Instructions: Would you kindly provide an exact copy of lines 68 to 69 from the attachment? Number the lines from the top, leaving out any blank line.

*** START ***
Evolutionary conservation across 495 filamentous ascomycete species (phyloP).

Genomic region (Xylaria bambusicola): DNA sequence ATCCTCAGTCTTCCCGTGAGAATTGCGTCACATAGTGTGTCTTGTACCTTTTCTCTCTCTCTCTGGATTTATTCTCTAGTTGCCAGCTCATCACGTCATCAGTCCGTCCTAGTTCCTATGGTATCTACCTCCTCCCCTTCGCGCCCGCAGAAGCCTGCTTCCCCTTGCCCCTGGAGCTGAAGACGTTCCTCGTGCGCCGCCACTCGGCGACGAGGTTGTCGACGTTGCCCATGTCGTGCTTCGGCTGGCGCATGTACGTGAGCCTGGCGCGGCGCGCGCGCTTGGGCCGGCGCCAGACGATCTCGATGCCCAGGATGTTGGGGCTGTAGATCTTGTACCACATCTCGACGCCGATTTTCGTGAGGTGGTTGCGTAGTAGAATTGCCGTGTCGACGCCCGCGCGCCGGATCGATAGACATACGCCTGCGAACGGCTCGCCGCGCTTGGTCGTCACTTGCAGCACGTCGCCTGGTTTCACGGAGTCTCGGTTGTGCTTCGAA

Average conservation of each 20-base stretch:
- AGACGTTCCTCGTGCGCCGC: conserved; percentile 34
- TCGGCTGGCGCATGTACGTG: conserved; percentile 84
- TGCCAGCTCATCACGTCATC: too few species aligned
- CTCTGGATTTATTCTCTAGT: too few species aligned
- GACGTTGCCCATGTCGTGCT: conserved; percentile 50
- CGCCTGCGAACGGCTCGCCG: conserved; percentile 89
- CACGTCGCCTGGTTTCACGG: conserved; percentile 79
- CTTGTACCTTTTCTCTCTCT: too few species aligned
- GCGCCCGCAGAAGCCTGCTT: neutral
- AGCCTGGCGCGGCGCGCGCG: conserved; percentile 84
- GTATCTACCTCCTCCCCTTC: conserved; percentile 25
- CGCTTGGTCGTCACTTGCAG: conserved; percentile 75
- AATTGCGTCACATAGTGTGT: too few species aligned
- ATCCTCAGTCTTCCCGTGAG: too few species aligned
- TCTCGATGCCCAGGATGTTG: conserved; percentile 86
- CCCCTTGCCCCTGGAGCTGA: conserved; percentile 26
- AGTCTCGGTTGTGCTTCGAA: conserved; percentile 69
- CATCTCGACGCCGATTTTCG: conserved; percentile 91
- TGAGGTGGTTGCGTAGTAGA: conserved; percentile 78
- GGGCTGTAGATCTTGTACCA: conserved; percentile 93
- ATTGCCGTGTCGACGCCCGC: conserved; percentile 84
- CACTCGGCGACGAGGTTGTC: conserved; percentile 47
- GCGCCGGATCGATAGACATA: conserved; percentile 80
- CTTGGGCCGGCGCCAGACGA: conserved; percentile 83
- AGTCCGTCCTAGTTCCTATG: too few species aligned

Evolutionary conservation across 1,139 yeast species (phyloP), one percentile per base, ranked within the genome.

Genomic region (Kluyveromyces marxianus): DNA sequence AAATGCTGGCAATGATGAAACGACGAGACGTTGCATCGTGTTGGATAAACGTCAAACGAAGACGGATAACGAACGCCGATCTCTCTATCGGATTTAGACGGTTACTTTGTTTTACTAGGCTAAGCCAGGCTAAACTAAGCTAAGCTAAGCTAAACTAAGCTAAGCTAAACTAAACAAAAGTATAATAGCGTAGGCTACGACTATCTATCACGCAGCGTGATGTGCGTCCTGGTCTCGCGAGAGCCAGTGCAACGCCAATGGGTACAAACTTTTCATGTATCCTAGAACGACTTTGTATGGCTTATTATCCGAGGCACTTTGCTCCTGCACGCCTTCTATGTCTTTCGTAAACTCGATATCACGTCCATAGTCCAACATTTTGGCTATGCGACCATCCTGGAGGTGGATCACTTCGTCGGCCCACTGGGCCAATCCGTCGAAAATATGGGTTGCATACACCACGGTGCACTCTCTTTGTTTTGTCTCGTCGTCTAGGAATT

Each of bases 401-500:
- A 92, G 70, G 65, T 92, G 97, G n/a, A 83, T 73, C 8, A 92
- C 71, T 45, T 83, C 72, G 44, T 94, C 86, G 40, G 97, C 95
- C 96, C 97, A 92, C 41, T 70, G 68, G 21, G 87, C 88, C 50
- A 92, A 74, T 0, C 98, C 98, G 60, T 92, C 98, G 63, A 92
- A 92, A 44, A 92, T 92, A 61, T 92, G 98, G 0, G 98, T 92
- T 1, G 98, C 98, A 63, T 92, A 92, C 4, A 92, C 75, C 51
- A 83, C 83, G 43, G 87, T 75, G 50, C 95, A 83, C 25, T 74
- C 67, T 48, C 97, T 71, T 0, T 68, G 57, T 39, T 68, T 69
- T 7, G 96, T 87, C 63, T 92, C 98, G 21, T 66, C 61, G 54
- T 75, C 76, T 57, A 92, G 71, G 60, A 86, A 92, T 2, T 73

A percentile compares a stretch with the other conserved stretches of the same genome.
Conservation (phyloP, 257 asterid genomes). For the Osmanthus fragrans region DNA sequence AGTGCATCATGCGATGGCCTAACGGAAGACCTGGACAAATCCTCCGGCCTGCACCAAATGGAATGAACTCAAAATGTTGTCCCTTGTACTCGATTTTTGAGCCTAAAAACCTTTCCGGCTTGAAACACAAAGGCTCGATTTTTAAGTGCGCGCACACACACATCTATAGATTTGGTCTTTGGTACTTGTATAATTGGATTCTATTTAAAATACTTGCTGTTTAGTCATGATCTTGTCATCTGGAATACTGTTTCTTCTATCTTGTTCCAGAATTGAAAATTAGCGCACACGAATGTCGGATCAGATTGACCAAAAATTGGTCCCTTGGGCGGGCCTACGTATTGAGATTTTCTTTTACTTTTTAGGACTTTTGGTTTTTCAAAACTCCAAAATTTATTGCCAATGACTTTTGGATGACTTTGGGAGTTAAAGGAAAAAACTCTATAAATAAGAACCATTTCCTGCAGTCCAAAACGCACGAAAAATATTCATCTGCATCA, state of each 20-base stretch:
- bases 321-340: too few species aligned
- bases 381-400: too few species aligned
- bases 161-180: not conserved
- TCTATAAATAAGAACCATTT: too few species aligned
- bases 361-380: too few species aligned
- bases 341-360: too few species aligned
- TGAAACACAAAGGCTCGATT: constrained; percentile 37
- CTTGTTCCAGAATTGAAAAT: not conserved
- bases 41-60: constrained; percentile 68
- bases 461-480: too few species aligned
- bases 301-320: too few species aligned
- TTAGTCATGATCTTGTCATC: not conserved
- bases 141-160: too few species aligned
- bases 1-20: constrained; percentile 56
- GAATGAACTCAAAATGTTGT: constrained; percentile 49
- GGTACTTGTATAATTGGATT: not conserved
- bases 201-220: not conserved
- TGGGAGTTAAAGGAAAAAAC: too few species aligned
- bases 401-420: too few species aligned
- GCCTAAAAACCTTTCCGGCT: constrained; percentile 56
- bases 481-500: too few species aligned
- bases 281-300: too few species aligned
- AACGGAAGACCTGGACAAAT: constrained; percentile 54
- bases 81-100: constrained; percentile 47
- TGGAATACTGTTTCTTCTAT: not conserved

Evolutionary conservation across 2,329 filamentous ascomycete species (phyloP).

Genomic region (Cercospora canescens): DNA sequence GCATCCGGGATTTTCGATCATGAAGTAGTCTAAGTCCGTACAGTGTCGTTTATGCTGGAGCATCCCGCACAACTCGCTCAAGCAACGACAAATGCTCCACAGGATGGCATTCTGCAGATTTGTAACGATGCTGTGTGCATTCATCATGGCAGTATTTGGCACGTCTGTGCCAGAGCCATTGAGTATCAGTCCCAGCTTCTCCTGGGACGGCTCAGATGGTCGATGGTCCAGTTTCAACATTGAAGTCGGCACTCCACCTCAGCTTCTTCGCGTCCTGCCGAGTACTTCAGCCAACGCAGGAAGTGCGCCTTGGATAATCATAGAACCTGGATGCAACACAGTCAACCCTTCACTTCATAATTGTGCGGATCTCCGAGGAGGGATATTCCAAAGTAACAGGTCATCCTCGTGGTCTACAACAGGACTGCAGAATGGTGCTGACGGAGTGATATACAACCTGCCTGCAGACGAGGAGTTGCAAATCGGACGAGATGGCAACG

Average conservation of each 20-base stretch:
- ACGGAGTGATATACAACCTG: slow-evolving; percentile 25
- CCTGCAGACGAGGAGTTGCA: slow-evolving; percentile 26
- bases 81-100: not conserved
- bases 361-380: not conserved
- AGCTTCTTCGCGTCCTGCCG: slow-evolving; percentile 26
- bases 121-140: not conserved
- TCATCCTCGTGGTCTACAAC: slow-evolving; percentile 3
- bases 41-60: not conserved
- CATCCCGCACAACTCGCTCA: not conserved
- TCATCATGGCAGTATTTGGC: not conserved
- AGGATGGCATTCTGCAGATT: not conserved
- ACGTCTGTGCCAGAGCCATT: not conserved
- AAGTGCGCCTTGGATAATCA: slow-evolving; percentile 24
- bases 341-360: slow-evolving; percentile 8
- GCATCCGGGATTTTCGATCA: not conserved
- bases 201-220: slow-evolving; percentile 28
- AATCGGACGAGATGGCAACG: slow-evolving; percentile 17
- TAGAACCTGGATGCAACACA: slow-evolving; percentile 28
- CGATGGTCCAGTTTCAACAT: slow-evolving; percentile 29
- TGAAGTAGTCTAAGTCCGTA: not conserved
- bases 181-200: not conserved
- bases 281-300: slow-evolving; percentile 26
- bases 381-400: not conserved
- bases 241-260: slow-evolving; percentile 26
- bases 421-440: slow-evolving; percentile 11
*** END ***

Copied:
- TGGAATACTGTTTCTTCTAT: not conserved

Evolutionary conservation across 2,329 filamentous ascomycete species (phyloP).